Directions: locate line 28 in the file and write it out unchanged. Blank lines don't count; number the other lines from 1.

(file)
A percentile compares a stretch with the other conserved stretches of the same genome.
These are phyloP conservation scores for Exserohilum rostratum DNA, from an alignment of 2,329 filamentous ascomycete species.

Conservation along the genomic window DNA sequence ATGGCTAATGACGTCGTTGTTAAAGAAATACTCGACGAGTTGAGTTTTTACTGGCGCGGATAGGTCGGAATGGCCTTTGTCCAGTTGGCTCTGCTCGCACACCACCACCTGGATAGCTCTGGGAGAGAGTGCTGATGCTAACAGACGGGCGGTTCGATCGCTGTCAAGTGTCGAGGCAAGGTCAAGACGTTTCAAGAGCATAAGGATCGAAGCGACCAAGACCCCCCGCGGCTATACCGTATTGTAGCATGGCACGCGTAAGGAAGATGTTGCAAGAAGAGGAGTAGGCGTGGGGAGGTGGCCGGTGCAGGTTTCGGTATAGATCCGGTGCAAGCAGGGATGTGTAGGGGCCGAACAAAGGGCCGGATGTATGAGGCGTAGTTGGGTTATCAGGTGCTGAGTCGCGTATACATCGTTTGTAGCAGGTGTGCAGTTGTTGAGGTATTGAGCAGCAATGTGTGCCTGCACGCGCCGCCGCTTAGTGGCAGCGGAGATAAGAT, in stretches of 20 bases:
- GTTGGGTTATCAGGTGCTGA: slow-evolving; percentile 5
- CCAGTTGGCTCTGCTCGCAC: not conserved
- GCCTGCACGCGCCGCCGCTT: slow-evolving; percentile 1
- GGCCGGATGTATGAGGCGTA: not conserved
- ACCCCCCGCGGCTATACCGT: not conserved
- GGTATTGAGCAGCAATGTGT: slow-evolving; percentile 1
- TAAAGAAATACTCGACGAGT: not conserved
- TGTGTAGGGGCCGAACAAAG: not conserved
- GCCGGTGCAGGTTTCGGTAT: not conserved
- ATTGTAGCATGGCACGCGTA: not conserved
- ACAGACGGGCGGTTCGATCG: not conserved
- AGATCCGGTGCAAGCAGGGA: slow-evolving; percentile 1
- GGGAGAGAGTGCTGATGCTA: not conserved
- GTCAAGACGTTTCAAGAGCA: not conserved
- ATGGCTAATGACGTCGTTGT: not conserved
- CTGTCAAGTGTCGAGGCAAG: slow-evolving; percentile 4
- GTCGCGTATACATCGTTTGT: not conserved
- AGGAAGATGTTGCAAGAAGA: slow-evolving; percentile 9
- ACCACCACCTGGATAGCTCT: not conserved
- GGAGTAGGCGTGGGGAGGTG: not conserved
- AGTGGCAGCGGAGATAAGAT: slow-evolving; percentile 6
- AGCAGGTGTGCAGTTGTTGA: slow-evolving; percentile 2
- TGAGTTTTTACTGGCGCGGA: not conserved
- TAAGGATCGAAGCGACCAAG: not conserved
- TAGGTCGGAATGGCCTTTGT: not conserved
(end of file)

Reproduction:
- TAGGTCGGAATGGCCTTTGT: not conserved